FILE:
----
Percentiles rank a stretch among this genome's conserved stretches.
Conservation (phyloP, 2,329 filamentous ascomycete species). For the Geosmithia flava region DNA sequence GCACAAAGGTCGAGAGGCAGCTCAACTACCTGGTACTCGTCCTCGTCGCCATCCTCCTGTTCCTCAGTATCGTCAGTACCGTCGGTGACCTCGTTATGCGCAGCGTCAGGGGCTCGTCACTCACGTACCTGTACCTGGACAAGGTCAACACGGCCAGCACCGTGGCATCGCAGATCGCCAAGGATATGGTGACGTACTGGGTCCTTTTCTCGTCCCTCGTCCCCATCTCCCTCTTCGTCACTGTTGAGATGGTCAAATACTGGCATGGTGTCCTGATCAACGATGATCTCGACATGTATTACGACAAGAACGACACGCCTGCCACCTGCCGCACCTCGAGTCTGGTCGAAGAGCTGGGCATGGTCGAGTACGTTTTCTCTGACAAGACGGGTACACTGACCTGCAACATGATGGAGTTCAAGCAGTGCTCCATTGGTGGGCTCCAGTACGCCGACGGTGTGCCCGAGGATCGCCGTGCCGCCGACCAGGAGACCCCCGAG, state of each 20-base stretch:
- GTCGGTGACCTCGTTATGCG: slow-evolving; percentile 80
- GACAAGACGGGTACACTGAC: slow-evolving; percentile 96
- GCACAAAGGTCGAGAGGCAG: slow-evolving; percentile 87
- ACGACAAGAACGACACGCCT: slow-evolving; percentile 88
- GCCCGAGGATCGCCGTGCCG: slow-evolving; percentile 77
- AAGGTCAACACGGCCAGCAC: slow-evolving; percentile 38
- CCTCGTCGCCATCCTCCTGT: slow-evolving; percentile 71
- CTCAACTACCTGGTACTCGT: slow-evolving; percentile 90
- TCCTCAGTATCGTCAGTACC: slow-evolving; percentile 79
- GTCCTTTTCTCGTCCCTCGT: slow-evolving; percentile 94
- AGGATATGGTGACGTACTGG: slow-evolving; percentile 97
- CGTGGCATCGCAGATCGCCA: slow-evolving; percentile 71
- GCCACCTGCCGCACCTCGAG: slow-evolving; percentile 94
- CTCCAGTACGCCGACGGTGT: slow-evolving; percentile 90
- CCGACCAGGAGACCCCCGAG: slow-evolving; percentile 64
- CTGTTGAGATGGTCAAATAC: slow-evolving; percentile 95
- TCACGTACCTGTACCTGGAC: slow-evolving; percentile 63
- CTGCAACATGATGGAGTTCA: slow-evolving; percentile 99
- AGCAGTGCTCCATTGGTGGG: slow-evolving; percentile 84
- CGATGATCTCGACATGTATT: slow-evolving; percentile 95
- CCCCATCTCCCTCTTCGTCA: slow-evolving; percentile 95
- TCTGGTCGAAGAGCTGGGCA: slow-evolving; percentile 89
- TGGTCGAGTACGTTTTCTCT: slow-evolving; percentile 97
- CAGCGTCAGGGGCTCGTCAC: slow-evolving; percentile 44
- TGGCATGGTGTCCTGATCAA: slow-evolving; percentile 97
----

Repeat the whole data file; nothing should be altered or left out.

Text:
Percentiles rank a stretch among this genome's conserved stretches.
Conservation (phyloP, 2,329 filamentous ascomycete species). For the Geosmithia flava region DNA sequence GCACAAAGGTCGAGAGGCAGCTCAACTACCTGGTACTCGTCCTCGTCGCCATCCTCCTGTTCCTCAGTATCGTCAGTACCGTCGGTGACCTCGTTATGCGCAGCGTCAGGGGCTCGTCACTCACGTACCTGTACCTGGACAAGGTCAACACGGCCAGCACCGTGGCATCGCAGATCGCCAAGGATATGGTGACGTACTGGGTCCTTTTCTCGTCCCTCGTCCCCATCTCCCTCTTCGTCACTGTTGAGATGGTCAAATACTGGCATGGTGTCCTGATCAACGATGATCTCGACATGTATTACGACAAGAACGACACGCCTGCCACCTGCCGCACCTCGAGTCTGGTCGAAGAGCTGGGCATGGTCGAGTACGTTTTCTCTGACAAGACGGGTACACTGACCTGCAACATGATGGAGTTCAAGCAGTGCTCCATTGGTGGGCTCCAGTACGCCGACGGTGTGCCCGAGGATCGCCGTGCCGCCGACCAGGAGACCCCCGAG, state of each 20-base stretch:
- GTCGGTGACCTCGTTATGCG: slow-evolving; percentile 80
- GACAAGACGGGTACACTGAC: slow-evolving; percentile 96
- GCACAAAGGTCGAGAGGCAG: slow-evolving; percentile 87
- ACGACAAGAACGACACGCCT: slow-evolving; percentile 88
- GCCCGAGGATCGCCGTGCCG: slow-evolving; percentile 77
- AAGGTCAACACGGCCAGCAC: slow-evolving; percentile 38
- CCTCGTCGCCATCCTCCTGT: slow-evolving; percentile 71
- CTCAACTACCTGGTACTCGT: slow-evolving; percentile 90
- TCCTCAGTATCGTCAGTACC: slow-evolving; percentile 79
- GTCCTTTTCTCGTCCCTCGT: slow-evolving; percentile 94
- AGGATATGGTGACGTACTGG: slow-evolving; percentile 97
- CGTGGCATCGCAGATCGCCA: slow-evolving; percentile 71
- GCCACCTGCCGCACCTCGAG: slow-evolving; percentile 94
- CTCCAGTACGCCGACGGTGT: slow-evolving; percentile 90
- CCGACCAGGAGACCCCCGAG: slow-evolving; percentile 64
- CTGTTGAGATGGTCAAATAC: slow-evolving; percentile 95
- TCACGTACCTGTACCTGGAC: slow-evolving; percentile 63
- CTGCAACATGATGGAGTTCA: slow-evolving; percentile 99
- AGCAGTGCTCCATTGGTGGG: slow-evolving; percentile 84
- CGATGATCTCGACATGTATT: slow-evolving; percentile 95
- CCCCATCTCCCTCTTCGTCA: slow-evolving; percentile 95
- TCTGGTCGAAGAGCTGGGCA: slow-evolving; percentile 89
- TGGTCGAGTACGTTTTCTCT: slow-evolving; percentile 97
- CAGCGTCAGGGGCTCGTCAC: slow-evolving; percentile 44
- TGGCATGGTGTCCTGATCAA: slow-evolving; percentile 97